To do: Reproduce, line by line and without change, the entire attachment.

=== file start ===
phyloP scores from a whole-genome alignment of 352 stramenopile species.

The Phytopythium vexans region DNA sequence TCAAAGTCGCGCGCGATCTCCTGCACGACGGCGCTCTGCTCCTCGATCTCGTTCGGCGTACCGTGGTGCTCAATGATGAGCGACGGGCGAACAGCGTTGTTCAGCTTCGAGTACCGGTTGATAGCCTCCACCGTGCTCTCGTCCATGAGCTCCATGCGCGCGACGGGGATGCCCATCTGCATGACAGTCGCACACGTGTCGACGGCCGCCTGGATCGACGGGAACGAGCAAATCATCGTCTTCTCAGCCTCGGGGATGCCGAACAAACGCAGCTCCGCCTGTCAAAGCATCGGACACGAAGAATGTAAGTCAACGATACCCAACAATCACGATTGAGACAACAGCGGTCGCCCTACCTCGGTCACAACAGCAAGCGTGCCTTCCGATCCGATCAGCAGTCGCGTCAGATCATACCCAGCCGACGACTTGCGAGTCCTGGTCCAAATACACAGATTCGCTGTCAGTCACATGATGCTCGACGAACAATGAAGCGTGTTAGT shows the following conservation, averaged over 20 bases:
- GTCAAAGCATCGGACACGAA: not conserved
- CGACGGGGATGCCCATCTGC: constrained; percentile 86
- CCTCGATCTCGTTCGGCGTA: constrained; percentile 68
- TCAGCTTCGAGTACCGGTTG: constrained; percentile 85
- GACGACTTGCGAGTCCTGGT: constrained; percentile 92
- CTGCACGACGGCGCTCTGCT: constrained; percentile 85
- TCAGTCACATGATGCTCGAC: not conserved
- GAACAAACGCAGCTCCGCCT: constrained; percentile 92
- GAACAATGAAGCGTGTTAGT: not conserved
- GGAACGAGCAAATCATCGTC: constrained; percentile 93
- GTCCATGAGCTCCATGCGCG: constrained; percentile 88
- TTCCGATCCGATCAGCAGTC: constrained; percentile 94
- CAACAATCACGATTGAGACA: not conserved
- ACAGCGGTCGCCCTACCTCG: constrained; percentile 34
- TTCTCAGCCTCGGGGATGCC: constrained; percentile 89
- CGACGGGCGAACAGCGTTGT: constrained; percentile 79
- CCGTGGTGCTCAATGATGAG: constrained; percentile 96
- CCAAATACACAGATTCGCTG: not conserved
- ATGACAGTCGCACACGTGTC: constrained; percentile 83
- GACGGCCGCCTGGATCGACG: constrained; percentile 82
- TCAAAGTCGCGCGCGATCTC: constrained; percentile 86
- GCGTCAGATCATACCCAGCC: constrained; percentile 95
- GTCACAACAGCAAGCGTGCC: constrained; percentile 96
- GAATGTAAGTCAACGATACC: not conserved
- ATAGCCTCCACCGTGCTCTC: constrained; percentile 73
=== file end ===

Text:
phyloP scores from a whole-genome alignment of 352 stramenopile species.

The Phytopythium vexans region DNA sequence TCAAAGTCGCGCGCGATCTCCTGCACGACGGCGCTCTGCTCCTCGATCTCGTTCGGCGTACCGTGGTGCTCAATGATGAGCGACGGGCGAACAGCGTTGTTCAGCTTCGAGTACCGGTTGATAGCCTCCACCGTGCTCTCGTCCATGAGCTCCATGCGCGCGACGGGGATGCCCATCTGCATGACAGTCGCACACGTGTCGACGGCCGCCTGGATCGACGGGAACGAGCAAATCATCGTCTTCTCAGCCTCGGGGATGCCGAACAAACGCAGCTCCGCCTGTCAAAGCATCGGACACGAAGAATGTAAGTCAACGATACCCAACAATCACGATTGAGACAACAGCGGTCGCCCTACCTCGGTCACAACAGCAAGCGTGCCTTCCGATCCGATCAGCAGTCGCGTCAGATCATACCCAGCCGACGACTTGCGAGTCCTGGTCCAAATACACAGATTCGCTGTCAGTCACATGATGCTCGACGAACAATGAAGCGTGTTAGT shows the following conservation, averaged over 20 bases:
- GTCAAAGCATCGGACACGAA: not conserved
- CGACGGGGATGCCCATCTGC: constrained; percentile 86
- CCTCGATCTCGTTCGGCGTA: constrained; percentile 68
- TCAGCTTCGAGTACCGGTTG: constrained; percentile 85
- GACGACTTGCGAGTCCTGGT: constrained; percentile 92
- CTGCACGACGGCGCTCTGCT: constrained; percentile 85
- TCAGTCACATGATGCTCGAC: not conserved
- GAACAAACGCAGCTCCGCCT: constrained; percentile 92
- GAACAATGAAGCGTGTTAGT: not conserved
- GGAACGAGCAAATCATCGTC: constrained; percentile 93
- GTCCATGAGCTCCATGCGCG: constrained; percentile 88
- TTCCGATCCGATCAGCAGTC: constrained; percentile 94
- CAACAATCACGATTGAGACA: not conserved
- ACAGCGGTCGCCCTACCTCG: constrained; percentile 34
- TTCTCAGCCTCGGGGATGCC: constrained; percentile 89
- CGACGGGCGAACAGCGTTGT: constrained; percentile 79
- CCGTGGTGCTCAATGATGAG: constrained; percentile 96
- CCAAATACACAGATTCGCTG: not conserved
- ATGACAGTCGCACACGTGTC: constrained; percentile 83
- GACGGCCGCCTGGATCGACG: constrained; percentile 82
- TCAAAGTCGCGCGCGATCTC: constrained; percentile 86
- GCGTCAGATCATACCCAGCC: constrained; percentile 95
- GTCACAACAGCAAGCGTGCC: constrained; percentile 96
- GAATGTAAGTCAACGATACC: not conserved
- ATAGCCTCCACCGTGCTCTC: constrained; percentile 73